The trial for an Illinois man accused of gunning down a City High graduate last June will go on at scheduled later this month.
Brandon Brown, 28, is scheduled to go to trial for first-degree murder on Nov. 12. Both the prosecution and Brown's defense team said at a pretrial conference Friday they were prepared to go forward with the proceedings.
Brown is accused of gunning down Donnelle Lindsey, 30, of Iowa City, on June 21. According to witnesses and police, Brown asked Lindsey to walk down the street with him at 11:26 p.m. that night and an argument ensued. Police said Brown pulled a handgun and shot Lindsey multiple times at close range. Paramedics were called to 2437 Petsel Place and Lindsey was taken to the University of Iowa Hospitals and Clinics, where he was pronounced dead.
Brown fled the area, but was arrested two months later on Aug. 21 at a home belonging to one of his friends in South Holland, Ill. Police tracked him there after receiving a tip Brown was in the area.
Brown is accused of pulling out a handgun and shooting Lindsey multiple times at a relatively close range, witnesses told investigators, according to police.
One witness was an acquaintance of Brown and another positively identified him as the shooter in a lineup, police said.
Originally slated to last longer than a week, Assistant County Attorney Dana Christensen said Friday he expected the trial to be wrapped up within four days.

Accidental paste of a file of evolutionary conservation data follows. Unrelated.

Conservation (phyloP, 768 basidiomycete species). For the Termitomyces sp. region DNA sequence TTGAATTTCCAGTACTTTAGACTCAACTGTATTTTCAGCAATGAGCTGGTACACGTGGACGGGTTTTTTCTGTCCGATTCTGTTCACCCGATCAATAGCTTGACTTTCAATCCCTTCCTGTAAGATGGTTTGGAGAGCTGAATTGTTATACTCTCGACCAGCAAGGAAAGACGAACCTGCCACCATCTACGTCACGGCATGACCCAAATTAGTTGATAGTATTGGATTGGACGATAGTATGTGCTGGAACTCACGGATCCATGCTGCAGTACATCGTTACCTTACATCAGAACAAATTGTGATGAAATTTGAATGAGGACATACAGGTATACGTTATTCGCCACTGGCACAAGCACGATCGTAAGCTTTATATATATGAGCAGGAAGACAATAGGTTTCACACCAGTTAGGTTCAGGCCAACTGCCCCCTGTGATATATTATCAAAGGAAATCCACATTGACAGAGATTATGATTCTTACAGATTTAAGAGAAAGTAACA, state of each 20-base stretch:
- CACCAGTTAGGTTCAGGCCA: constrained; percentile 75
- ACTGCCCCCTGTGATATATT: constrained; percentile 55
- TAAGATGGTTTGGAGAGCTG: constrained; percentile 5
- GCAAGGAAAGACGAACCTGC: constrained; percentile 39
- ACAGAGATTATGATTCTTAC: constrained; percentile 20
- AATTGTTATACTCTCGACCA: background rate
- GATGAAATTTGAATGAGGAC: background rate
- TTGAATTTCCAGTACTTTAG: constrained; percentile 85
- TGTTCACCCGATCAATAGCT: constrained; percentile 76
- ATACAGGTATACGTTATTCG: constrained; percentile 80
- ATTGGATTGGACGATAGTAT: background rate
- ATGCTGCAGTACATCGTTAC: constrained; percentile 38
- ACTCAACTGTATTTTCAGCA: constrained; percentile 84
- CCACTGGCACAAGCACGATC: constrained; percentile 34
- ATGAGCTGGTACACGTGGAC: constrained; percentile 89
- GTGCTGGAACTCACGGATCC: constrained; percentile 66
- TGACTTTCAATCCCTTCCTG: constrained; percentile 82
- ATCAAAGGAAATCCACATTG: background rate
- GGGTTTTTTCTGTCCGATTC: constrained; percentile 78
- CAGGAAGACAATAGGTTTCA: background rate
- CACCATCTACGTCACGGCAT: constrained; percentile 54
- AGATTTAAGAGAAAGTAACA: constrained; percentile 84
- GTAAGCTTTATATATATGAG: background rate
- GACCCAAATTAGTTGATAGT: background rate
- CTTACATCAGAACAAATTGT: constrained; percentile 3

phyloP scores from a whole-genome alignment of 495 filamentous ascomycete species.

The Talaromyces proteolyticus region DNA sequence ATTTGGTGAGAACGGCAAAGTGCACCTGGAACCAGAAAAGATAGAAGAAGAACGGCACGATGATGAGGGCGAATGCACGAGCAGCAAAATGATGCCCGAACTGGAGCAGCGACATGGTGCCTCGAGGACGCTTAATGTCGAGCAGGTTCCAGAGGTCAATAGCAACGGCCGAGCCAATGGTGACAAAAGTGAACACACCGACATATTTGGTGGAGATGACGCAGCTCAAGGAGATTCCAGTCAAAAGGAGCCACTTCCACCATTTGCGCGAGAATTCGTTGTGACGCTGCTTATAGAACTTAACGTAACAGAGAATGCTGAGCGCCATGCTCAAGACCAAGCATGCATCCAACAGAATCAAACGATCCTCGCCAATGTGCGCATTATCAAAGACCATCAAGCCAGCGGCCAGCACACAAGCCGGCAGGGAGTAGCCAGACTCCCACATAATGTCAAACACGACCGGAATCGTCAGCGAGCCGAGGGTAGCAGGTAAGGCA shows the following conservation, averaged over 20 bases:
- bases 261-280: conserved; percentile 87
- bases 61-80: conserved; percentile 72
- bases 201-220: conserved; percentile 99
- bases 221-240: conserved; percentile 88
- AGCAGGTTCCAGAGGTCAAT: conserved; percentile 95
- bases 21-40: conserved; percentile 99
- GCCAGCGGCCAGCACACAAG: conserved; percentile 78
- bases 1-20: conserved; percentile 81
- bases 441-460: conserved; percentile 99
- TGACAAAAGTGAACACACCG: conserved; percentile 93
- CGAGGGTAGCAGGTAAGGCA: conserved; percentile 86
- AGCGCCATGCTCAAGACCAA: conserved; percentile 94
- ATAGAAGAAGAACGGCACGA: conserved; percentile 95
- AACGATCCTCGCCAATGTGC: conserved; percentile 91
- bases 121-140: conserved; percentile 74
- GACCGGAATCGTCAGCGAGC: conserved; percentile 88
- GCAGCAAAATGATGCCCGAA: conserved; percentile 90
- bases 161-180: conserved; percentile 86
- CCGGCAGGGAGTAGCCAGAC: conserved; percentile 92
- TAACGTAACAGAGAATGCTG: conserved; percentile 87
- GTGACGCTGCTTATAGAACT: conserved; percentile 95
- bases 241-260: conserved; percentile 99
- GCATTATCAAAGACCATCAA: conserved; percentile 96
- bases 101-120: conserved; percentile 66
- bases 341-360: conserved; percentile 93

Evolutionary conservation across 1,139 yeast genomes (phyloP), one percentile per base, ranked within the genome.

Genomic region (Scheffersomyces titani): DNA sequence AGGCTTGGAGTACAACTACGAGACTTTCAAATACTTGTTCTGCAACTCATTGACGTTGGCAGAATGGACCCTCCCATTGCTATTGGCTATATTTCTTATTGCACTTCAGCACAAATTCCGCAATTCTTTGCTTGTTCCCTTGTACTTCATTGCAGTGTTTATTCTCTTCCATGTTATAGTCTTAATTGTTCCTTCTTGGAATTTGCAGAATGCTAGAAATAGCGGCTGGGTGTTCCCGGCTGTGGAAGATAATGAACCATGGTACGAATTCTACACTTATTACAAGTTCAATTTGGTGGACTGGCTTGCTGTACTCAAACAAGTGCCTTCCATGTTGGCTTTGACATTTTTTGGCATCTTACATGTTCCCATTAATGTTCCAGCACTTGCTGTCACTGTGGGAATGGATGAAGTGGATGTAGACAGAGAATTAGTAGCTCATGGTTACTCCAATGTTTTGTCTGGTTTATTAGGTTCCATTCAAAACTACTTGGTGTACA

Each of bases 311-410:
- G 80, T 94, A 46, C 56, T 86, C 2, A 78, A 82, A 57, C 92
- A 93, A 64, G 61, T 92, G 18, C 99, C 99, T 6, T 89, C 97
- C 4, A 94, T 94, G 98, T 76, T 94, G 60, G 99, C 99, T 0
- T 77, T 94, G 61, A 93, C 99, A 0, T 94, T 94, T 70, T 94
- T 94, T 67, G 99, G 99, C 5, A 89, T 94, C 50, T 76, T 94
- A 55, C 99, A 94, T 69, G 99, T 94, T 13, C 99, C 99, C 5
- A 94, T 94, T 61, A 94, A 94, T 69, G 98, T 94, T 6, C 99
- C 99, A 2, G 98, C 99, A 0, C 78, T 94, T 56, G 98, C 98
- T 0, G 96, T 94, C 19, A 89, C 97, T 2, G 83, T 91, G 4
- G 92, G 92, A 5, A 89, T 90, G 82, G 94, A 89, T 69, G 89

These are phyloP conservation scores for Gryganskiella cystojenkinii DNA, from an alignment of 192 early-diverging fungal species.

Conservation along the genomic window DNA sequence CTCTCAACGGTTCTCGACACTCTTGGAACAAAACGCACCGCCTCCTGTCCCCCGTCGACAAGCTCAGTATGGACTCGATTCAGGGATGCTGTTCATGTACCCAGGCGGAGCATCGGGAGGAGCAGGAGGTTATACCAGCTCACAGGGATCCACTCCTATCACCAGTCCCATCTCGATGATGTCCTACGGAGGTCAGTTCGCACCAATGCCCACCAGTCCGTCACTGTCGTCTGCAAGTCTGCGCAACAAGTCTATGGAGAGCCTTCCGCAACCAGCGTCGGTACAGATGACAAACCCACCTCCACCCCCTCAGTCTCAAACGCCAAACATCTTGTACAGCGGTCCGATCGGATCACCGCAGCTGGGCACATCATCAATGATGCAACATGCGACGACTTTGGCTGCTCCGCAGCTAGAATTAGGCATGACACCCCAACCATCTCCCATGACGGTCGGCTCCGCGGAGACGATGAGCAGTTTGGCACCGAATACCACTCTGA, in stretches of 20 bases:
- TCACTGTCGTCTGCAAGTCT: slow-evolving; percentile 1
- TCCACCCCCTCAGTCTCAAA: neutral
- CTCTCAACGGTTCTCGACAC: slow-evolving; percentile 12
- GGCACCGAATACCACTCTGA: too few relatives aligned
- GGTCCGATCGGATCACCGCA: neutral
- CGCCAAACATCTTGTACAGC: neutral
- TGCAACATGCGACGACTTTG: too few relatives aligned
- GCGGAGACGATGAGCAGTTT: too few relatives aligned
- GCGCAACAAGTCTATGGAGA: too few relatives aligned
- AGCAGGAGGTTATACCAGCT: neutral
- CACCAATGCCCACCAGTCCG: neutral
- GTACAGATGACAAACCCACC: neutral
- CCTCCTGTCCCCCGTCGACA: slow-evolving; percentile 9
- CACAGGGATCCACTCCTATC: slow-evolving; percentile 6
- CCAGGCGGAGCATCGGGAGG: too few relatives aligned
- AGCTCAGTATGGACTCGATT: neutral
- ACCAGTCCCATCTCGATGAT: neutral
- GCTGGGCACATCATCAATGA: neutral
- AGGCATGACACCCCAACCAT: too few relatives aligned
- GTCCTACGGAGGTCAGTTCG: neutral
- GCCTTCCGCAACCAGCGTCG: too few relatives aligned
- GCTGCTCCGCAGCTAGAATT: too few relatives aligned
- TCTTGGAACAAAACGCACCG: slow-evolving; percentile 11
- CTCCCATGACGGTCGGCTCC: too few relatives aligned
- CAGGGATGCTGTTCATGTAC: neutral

"I don’t think this is going anywhere near the length of time that had originally been battered about," he told Judge Marsha Bergan. "This looks like it will wrap up within the week it starts."
A pool of 100 potential jurors will be convened. Defense attorney Brian Sissel said he would like the pool to answer a questionnaire about their prior knowledge of the case to speed up the jury selection process. Ultimately, 12 jurors and one or two alternates will be selected to hear the evidence.
Christensen said he will call 10 or fewer witnesses. Sissel had previously indicated he would call four witnesses, at most.If convicted of first-degree murder, a class A felony, Brown would face a mandatory life sentence without the possibility of parole.